I am an African American woman who originally comes from a small town in southwest MN. I went to a small private high school where there were 13 kids in my graduating class. It wasn?t until I went to R.C.T.C in Rochester MN that I took a step out of my small and mostly safe little box and really experienced life and diversity. I met people from every walk of life in my Human Services Specialist program and through these people we formed friendships & study groups that greatly helped me in Biology, Psychology, English classes and many other classes. With the support and encouragement of my new found friends I made the Deans list and was inducted into Phi Theta Kappa. Through the array of different people I was able to experience life with a different perspective The thing I valued the most at RCTC was I had the opportunity to expand my education. I firmly believe ?Knowledge is power.? I am transferring to UWL in Wisconsin where I will be able to obtain my Bachelors Degree to become a Mental Health Counselor for children and then be able to start giving back to my community.
Finding the right college is an important and personal decision that may become a little stressful if you do not ask the right people for help. Although this is your final decision, having a good support system through your parents and school concilors will make this experience more enjoyable and efficient. Here is my advice for finding the right college and making the most out of the college experience. First, identify your priorities as a student. Some prorities to consider would be location, academic programs, cost, and diversity. Second, begin researching and visiting a wide variety of institutions to see what campus style fits the student best. Finally, match the goals and priorities of the student with the different institutional characteristics to further narrow down your search. My last bit of advice would be to keep in mind that no matter what University you choose, college can and will get tough. Choose an institution where you feel the faculty and staff are most qualified to help assist in your many transitions through out your college experience.
I would take myself by the shoulders, stare into my eyes, and stress to not underestimate my abilities. I would say, "Evan, aim higher than you think you'll achieve, because you just might be surprised at how far you'll go." I'd urge myself to apply to a few more reach schools, and broaden my interests of study so that I'd have more opportunities in areas of study should I wish to veer from the path of an Acting major. Also, I might add that it is important to visit potential schools and sit in on classes. Without that personal, first-hand experience of the campus environment, I really had a hard time transitioning and making my way in my first year attending Marymount Manhattan. Struggling with depression during my freshman year, I focused too much on what I couldn't do, how difficult living in New York City was, and how far away from my family I became. The most pertinent piece of advice I'd share is to keep your goals in plain sight. It is when you lose sight of those hopes that distractions and negativity will bog down your success and happiness.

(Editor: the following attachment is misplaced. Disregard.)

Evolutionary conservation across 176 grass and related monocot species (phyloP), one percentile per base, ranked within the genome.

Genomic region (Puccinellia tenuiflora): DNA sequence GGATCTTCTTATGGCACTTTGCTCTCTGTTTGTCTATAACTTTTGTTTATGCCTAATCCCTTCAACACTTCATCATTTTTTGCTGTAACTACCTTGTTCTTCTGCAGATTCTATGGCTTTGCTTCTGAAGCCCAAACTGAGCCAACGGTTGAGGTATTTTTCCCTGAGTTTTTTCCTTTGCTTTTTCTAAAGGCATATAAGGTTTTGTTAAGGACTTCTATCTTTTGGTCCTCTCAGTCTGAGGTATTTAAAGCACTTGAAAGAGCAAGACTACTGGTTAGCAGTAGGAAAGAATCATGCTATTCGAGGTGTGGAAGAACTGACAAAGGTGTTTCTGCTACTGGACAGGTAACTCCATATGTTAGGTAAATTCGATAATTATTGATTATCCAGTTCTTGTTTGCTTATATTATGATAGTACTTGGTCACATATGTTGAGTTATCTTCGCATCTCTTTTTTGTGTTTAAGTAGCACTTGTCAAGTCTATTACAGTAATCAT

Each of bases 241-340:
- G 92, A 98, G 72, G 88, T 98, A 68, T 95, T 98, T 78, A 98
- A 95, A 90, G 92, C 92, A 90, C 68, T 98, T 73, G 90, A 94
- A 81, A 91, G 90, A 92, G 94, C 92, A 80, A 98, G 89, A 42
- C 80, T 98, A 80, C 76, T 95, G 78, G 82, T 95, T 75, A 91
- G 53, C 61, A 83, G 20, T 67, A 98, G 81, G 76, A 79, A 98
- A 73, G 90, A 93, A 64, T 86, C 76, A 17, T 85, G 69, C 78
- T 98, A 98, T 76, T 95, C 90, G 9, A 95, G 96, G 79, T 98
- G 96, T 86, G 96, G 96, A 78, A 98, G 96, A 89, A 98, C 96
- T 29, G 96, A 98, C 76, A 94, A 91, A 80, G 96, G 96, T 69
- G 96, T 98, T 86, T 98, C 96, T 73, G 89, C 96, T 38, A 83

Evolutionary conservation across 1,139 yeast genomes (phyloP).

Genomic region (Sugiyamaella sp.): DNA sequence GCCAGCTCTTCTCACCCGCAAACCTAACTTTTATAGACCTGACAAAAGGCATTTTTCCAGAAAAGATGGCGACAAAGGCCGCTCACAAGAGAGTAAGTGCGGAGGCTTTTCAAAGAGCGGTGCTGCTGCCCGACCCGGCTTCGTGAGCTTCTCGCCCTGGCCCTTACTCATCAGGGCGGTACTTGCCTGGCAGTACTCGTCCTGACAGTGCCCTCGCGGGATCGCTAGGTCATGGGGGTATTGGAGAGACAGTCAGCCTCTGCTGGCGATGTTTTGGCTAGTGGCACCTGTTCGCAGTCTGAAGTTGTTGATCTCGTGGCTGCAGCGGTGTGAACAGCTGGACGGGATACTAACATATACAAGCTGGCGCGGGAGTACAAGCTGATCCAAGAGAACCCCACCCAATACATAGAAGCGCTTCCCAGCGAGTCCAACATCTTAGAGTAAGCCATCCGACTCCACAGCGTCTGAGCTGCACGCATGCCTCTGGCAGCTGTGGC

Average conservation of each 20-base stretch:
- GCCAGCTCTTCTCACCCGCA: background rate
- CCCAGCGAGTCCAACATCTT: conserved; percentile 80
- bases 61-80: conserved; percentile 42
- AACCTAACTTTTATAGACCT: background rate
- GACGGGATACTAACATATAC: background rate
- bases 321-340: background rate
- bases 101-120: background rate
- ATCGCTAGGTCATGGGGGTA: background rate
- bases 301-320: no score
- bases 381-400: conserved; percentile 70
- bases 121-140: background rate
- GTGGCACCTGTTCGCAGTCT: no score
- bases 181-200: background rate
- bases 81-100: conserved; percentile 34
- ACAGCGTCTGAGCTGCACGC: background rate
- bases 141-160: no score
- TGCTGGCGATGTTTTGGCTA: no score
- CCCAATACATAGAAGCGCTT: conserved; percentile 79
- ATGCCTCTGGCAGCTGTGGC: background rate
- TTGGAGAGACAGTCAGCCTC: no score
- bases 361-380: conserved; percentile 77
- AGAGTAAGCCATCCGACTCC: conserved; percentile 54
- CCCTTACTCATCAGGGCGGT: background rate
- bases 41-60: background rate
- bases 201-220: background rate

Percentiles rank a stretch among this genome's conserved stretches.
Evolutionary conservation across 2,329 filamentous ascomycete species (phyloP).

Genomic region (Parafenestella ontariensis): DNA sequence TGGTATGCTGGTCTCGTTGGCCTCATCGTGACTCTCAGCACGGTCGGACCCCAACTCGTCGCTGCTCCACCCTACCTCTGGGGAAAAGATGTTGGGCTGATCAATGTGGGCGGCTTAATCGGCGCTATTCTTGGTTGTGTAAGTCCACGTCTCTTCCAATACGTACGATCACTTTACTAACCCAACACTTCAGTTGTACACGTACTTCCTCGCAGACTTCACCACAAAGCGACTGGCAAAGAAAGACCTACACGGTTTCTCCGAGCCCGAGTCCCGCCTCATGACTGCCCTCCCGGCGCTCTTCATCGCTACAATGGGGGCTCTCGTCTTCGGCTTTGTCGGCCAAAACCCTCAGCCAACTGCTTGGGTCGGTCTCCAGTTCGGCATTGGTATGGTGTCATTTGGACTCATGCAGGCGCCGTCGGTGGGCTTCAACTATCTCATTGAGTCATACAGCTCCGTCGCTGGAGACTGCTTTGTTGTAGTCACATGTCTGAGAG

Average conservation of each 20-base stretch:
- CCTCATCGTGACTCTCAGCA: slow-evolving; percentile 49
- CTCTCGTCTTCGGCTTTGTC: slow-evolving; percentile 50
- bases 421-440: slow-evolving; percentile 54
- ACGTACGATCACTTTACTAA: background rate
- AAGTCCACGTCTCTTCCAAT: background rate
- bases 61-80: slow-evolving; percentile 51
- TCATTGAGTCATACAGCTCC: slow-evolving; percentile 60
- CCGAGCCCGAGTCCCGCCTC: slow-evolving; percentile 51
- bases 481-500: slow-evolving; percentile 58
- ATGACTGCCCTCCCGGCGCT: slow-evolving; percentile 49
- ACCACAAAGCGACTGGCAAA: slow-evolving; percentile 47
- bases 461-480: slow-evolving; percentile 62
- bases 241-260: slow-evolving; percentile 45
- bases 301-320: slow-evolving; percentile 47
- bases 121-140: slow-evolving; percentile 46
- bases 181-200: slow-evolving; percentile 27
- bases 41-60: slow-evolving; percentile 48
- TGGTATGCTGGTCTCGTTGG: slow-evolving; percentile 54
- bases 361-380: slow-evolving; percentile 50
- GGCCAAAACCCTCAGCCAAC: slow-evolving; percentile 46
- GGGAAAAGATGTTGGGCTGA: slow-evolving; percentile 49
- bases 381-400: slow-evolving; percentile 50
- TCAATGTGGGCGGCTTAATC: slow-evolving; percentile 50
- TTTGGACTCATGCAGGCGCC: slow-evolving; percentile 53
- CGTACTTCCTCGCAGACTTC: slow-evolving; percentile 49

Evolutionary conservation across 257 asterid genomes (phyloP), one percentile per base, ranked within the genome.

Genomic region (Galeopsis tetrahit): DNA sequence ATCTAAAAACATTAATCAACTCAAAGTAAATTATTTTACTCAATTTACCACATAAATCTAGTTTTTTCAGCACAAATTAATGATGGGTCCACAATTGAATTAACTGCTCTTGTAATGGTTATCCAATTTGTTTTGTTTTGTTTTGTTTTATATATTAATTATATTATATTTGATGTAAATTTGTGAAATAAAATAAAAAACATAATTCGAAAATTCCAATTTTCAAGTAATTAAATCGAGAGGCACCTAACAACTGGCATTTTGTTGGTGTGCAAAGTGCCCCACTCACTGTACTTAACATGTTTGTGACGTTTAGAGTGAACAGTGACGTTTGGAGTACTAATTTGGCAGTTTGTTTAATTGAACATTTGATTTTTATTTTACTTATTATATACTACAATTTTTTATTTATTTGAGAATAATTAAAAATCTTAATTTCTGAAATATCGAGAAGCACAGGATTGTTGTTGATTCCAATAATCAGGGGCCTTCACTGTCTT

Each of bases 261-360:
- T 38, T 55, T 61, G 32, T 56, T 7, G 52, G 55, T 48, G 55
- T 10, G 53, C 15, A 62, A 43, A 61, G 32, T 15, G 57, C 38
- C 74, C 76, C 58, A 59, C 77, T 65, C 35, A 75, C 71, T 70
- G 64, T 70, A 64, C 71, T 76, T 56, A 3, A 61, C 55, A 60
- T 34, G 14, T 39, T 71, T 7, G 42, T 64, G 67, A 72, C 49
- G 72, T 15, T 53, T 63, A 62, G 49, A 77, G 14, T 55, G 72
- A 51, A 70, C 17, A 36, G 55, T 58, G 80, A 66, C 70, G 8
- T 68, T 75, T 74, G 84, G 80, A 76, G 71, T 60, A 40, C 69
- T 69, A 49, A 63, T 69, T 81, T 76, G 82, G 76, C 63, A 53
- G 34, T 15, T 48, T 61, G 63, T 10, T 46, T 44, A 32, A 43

First day of senior year, better yet, the last first day of high school! There is tall, strawberry blond wearing sweat pants and headed to PE I pursue. Daily she chooses to put it off. I know just what her mind is thinking as I grab her wrist and look this mirror reflection straight in the eye because she is me at seventeen. It is Back to the Future without the sweet car and 80's clothing and I have an important message for my former self. No time to waist, I must save myself from senior year being the worst year of my life. "Take the AP classes that you can without being overwhelmed, grades are going to help, start this very day by asking what you want: Location? Major? Size?? No wrong answers, but knowing yourself will make your college experience phenominal. Scholarships are vital! Do one a week now. Most of all DON?T FEAR. Fear of pursuing your passion produces regret. So apply to several universities including your dream one. Nothing is worse than having not gone for it." And then I am gone, back to my own time, happy I diligently went for my future.
“Get a hold of yourself, woman!” is what I would tell my senior self. I remember being so stressed out thinking no college or university would want me, which of course, was not the case! At the time, I felt like I was drowning in a sea of emotions, applications, and emotional applications. It seemed like climbing Mount Everest would have been easier than finishing the year—especially as a bad case of “Senioritis” began setting in, but what I would have told myself is to keep climbing, because what’s at the other side of that mountain is far better than you could have ever imagined: It is college—a life free of promposals, awkard school dances, (and in my case, terrible acne). So, kid, don’t sweat the small stuff because it will get easier from here on out, your acne WILL get better (although your jeans may get tighter—freshman fifteen, what can I say?), and who you do or don’t go to prom with won’t matter a year from now, so focus on getting good grades and stay calm because there really is nothing to worry about!